US secretary of state Mike Pompeo has urged nations around the world to push back against the Chinese Communist Party (CCP) following talks with the UK’s foreign secretary.
Mr Pompeo blamed China’s ruling party specifically for COVID-19 becoming a pandemic, saying it was “preventable” and its “exploitation of this disaster to further its own interests has been disgraceful”.
“Rather than helping the world, General Secretary Xi [Jinping] has shown the party’s two faces,” he told a joint news conference with Dominic Raab in London.
Donald Trump’s top diplomat added that the CCP had “crushed” Hong Kong’s freedoms and bullied China’s neighbours with regards to claiming islands in the South China Sea and the disputed land on the Chinese-Indian border.
He congratulated the UK government for deciding to remove Huawei equipment from Britain’s 5G networks and said it has “generously opened its doors” to Hong Kongers, halted the extradition treaty with Hong Kong and introduced an arms embargo on weapons that could be used against protesters.
“We support those sovereign choices, we think well done,” he added.
Mr Pompeo praised the relationship between the US and the UK but said every country needs to be wary of China.
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“We think the entire world needs to work together to ensure every country, including China, behaves in the international system in ways that are appropriate and consistent with the international order,” he said.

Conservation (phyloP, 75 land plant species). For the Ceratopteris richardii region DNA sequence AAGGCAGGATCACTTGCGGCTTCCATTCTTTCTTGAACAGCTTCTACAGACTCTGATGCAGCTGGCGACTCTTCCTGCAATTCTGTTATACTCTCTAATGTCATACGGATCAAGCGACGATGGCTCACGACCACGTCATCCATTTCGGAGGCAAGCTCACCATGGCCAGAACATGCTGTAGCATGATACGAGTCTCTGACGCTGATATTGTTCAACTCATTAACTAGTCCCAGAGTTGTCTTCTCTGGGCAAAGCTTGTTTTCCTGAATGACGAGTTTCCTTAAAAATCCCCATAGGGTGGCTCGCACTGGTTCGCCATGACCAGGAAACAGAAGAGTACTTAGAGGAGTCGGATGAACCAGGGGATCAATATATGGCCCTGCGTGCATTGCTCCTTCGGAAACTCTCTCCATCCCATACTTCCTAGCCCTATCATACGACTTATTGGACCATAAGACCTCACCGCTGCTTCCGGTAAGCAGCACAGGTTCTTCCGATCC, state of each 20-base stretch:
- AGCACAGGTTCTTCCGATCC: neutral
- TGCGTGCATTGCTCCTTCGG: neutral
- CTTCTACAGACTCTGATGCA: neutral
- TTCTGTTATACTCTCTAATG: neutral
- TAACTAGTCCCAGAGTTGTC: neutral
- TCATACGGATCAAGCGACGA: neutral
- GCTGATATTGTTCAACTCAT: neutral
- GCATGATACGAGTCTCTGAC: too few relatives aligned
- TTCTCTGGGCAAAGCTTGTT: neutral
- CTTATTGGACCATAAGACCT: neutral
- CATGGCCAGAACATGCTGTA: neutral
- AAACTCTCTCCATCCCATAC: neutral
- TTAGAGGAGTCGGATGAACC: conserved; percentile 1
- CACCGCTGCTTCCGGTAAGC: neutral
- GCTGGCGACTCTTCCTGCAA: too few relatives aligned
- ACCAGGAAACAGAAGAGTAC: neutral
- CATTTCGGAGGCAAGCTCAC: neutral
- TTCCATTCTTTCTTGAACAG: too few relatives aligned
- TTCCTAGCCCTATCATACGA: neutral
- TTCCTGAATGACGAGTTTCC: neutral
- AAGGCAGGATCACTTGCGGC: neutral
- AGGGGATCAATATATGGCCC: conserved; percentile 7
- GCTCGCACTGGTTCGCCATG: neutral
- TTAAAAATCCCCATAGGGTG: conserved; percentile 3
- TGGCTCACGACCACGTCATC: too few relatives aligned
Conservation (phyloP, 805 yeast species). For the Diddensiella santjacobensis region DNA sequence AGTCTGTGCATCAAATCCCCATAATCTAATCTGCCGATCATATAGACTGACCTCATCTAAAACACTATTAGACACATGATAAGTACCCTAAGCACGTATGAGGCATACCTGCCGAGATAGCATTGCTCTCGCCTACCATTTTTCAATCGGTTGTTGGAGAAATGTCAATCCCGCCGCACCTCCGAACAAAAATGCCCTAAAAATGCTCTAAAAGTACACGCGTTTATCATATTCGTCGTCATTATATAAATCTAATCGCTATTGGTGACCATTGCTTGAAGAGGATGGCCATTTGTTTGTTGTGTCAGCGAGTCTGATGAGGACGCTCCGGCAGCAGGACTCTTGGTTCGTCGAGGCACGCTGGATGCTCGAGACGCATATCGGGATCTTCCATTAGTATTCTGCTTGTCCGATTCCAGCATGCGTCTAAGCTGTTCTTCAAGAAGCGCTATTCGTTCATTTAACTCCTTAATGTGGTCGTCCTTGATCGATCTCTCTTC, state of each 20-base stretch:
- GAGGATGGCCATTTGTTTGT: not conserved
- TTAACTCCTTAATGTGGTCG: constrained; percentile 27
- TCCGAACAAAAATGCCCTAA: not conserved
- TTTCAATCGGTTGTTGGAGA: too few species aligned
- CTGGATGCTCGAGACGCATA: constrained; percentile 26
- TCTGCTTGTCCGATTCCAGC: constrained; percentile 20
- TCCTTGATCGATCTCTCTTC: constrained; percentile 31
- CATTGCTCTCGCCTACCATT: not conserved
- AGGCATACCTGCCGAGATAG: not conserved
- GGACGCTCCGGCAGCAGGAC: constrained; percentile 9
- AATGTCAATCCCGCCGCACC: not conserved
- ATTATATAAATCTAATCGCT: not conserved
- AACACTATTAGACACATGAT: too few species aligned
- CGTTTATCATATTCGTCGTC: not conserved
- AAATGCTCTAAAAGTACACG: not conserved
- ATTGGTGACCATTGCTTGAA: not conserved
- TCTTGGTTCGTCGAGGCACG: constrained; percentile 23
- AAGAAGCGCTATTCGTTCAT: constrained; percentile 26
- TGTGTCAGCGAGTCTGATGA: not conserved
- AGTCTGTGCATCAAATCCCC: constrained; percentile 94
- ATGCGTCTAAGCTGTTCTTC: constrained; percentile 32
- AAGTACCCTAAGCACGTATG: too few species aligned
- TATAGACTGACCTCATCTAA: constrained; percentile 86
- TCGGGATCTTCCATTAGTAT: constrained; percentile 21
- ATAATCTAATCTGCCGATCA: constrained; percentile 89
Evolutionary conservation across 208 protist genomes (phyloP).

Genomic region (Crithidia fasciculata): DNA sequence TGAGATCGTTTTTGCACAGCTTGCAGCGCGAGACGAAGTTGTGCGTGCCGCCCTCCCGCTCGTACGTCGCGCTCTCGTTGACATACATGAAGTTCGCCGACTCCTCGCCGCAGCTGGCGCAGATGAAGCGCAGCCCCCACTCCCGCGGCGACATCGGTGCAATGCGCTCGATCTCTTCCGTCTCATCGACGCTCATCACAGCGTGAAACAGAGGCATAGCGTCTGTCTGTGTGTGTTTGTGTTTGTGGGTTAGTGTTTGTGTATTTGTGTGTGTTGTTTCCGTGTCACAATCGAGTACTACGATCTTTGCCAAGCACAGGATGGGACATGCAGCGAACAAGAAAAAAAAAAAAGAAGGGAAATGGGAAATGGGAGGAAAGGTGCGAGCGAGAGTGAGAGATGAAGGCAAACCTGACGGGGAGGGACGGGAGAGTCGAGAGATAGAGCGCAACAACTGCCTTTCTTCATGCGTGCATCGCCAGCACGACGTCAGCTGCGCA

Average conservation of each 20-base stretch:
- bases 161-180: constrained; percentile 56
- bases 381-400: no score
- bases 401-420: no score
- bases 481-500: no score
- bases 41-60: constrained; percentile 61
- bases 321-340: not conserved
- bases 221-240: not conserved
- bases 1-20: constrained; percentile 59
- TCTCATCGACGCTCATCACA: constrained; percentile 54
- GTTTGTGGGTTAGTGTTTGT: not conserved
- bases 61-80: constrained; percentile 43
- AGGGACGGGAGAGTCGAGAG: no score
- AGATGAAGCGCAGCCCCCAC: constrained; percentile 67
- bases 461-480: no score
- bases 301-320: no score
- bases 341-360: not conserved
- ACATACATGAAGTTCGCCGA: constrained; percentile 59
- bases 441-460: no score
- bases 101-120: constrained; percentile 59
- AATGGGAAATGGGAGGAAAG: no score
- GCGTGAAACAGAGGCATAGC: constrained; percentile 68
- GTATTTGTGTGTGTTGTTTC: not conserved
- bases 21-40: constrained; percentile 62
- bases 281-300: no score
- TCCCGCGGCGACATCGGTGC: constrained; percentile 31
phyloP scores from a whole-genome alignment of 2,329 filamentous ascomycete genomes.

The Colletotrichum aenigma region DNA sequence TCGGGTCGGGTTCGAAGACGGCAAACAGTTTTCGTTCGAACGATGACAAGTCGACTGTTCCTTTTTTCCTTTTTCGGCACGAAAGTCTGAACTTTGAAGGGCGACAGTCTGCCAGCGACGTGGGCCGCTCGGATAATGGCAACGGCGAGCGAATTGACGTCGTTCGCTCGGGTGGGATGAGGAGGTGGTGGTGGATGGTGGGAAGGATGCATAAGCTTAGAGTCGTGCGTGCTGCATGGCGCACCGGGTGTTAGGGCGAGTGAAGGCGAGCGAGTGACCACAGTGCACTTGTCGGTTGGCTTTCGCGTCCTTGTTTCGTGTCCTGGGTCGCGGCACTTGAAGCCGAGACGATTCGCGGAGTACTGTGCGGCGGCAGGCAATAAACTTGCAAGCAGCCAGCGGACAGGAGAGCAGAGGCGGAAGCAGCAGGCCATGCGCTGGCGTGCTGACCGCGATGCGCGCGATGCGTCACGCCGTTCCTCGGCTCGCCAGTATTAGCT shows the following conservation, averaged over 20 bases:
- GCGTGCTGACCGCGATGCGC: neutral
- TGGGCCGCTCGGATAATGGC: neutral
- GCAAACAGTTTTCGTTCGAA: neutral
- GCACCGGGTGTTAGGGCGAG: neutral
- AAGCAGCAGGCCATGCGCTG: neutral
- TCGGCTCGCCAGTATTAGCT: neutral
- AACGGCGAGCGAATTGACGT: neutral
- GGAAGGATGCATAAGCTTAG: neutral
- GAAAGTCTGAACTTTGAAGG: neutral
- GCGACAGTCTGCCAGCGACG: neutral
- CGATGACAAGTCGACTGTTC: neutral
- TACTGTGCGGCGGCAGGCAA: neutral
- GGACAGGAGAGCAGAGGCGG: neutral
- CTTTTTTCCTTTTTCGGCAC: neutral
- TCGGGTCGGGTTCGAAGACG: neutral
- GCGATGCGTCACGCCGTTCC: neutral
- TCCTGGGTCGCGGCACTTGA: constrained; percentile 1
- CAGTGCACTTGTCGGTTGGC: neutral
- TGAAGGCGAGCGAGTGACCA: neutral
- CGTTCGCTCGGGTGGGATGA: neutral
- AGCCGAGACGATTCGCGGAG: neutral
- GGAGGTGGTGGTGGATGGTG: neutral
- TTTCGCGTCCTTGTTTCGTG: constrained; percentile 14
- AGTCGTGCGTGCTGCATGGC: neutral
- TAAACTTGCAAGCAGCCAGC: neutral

“We want every country to work together to push back against the Chinese Communist Party’s efforts in every dimension I described.
“We hope we can build a coalition to collectively show the CCP it’s not in their best interests to engage in this kind of behaviour.”
He also highlighted the CCP directing state-owned firms to “steal” intellectual property from US firms.
And, addressing China’s allegation the UK had only banned Huawei because the US had told it to, Mr Pompeo said: “I think the United Kingdom made a good decision, but, I think that decision was made not because the United States said it was a good decision, but because leadership here in the United Kingdom concluded the right thing to do was to make that decision for the people of the United Kingdom.”
Mr Raab said he and Mr Pompeo had discussed their “serious concerns” about the situation in Hong Kong and that they talked about raising the issue of China’s actions at “G7 level”.
He said there was “no question of strong-arming” over the decision to ban Huawei but said after the US imposed sanctions on China, blocking the use of American-made chips, the UK had to “look for a clear-sighted perspective”.
The foreign secretary added that he spoke to Mr Pompeo about how the UK and US can diversify telecoms and other infrastructure, which has been shown necessary by the amount of PPE needed during the coronavirus pandemic.
Mr Raab appeared positive about a free trade deal being agreed with the US, saying the current annual £3bn in turnover between British and US businesses can increase.
Mr Pompeo said a deal is a “primary focus” and hopes to finalise it “before too long”.
Boris Johnson earlier met Mr Pompeo in the Cabinet room before they moved to the Downing Street garden where they remained two metres apart due to social distancing.
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The US secretary of state said the discussions were “constructive and candid” and ranged from Huawei to a free trade agreement.
Mr Pompeo welcomed the enduring strength of the special partnership and they discussed the Five Eyes group – Australia, Canada, New Zealand, the UK and US – taking an ambitious approach to the technologies of the future.
They also spoke about their shared global policy, China’s actions in Hong Kong and the Uighur Xinjiang region, and the death of teenager Harry Dunn outside a US airbase in Northamptonshire.